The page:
Endgame: The Calling by James Frey

The book is far less intriguing than the real-world game that stems from it. It’s clearly created in the same thinking of young adult thrillers like Hunger Games and The Maze Runner. That’s not inherently a bad thing, but the book is so blandly following that formula that I really couldn’t care less about what happens to any of the characters.

The cover is niftier than its lack of substance.
The cover is niftier than its lack of substance.

When a particular character died it was meant to be a pretty emotional moment in the story’s arc, but I really only felt glee that it might force one of the leads to become the slightest bit interesting. Every sympathetic character is also incredibly static. We have lots of well-trained hard-edged kids put in a tough situation… and they all stay exactly the same. Snooze.

The only reason I picked up this book is because it’s a project of Niantic Labs. These are the same folks who make the Ingress game I’m so in love with. Ingress and Endgame aren’t really connected, they’re just two different projects from Niantic. But I love one, so I figured I’d give the other a try. And the bit that doesn’t disappoint? The augmented reality outside of the book.

You see, there’s some ‘Endgame Gold’ being held at Caesar’s Palace in Las Vegas. You can see it in person, or check out the live stream at EndgameGold.com. The gold coins are worth $500,000 and there’s a global contest happening right now in the real world to win it. How do you win? You read this book, decipher the clues within it, and find the key to the case.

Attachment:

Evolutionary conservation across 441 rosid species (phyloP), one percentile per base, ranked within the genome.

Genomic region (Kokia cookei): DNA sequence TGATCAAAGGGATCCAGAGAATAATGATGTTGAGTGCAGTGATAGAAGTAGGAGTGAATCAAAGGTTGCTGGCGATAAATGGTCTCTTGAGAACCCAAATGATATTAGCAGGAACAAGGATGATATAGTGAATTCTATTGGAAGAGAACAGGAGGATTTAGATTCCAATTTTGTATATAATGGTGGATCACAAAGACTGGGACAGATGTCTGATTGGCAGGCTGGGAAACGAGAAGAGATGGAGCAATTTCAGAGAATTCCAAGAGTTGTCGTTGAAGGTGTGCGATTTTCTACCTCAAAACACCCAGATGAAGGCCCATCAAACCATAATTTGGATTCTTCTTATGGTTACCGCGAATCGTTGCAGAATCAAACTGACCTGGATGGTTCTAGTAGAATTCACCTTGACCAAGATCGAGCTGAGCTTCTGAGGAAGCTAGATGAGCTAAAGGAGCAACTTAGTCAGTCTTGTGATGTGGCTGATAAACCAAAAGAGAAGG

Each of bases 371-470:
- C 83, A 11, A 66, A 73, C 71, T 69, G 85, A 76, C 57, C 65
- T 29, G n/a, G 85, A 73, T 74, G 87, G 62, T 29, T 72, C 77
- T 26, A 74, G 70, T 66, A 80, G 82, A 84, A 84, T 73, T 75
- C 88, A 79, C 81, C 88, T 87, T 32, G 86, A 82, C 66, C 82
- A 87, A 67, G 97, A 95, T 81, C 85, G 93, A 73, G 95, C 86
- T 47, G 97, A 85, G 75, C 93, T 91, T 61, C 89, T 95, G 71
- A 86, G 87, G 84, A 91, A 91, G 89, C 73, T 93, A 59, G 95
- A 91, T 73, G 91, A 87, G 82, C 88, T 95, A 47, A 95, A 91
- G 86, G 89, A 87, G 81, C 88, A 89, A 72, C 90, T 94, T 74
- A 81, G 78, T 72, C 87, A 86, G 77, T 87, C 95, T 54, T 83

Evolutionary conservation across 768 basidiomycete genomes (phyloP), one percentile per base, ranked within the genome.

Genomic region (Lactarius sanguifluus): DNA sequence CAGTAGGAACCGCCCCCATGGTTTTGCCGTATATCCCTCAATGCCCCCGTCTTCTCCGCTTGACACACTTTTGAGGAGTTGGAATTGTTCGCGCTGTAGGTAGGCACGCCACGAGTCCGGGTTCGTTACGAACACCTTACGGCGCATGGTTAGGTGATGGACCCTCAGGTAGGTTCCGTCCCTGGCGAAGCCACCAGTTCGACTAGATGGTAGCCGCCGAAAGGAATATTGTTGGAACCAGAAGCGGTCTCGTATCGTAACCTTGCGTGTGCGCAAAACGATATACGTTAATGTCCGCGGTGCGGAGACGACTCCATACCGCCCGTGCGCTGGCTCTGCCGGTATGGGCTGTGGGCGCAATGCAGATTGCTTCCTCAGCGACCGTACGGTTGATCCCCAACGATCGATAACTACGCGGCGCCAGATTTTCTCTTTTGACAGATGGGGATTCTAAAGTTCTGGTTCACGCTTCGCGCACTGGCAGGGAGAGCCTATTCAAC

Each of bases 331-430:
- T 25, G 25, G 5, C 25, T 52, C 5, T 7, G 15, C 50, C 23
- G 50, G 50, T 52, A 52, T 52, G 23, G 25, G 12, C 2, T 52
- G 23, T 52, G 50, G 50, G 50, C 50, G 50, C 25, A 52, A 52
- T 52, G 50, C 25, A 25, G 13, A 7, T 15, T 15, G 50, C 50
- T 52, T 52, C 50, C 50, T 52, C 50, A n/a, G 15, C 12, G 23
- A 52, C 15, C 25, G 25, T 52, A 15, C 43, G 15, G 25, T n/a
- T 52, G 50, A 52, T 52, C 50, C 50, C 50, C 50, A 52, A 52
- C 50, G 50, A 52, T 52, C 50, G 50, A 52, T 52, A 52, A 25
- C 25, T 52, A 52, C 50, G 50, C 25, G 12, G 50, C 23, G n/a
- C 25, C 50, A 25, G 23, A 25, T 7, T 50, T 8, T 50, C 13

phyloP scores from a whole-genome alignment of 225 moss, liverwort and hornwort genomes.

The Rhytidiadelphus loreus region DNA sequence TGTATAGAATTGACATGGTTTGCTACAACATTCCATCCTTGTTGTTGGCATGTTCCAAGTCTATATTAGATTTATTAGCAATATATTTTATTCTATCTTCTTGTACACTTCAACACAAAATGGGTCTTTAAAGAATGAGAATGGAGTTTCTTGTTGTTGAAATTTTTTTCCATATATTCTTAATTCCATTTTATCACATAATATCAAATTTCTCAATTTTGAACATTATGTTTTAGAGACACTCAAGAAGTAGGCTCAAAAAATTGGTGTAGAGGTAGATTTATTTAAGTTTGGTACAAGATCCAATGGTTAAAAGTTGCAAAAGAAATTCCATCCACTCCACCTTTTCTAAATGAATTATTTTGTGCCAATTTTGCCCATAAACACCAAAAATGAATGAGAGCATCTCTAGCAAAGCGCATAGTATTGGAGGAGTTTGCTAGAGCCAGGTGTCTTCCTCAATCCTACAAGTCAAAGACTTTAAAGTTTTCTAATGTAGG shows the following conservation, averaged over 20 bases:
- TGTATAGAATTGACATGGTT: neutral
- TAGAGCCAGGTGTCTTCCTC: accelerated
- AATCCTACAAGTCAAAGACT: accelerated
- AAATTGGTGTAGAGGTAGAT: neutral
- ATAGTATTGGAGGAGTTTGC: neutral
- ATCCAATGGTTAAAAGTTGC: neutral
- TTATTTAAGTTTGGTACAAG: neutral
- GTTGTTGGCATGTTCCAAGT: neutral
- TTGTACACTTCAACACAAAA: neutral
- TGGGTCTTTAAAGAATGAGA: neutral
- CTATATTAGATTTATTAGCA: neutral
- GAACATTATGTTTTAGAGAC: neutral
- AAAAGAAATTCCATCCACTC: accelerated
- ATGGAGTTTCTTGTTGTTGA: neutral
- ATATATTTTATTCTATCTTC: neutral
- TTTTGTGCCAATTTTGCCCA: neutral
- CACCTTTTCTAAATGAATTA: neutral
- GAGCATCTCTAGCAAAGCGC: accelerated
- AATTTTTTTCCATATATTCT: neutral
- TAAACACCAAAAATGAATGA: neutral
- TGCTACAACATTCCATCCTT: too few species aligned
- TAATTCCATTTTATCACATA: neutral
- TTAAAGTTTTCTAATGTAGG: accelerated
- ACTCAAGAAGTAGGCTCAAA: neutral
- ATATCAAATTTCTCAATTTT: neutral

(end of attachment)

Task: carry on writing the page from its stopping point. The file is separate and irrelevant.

If nobody figures out the puzzle(s) and claims the gold by October 7th, 2016, the contest will end. Full rules for the game are at EndgameRules.com.

I find that pretty damn intriguing, even if it is just a publicity stunt. But I really wouldn’t know where to begin with the clues (and red herrings) found in the book. There’s got to be hundreds of pieces of information included that may help you figure out the puzzle or lead you down a rabbit hole. I’m not intrigued enough to take up cryptology as a hobby, but it was enough to get me to buy the book for $4 used.

There’s more books coming, and probably a movie and junk too. I don’t really care. You can play some other games in the Endgame universe that will shape the story of the upcoming books… but you can’t make dull characters interesting without change, and this story refuses to make that choice.


Endgame: The Calling by James Frey
Amazon ; Goodreads ; Wikipedia

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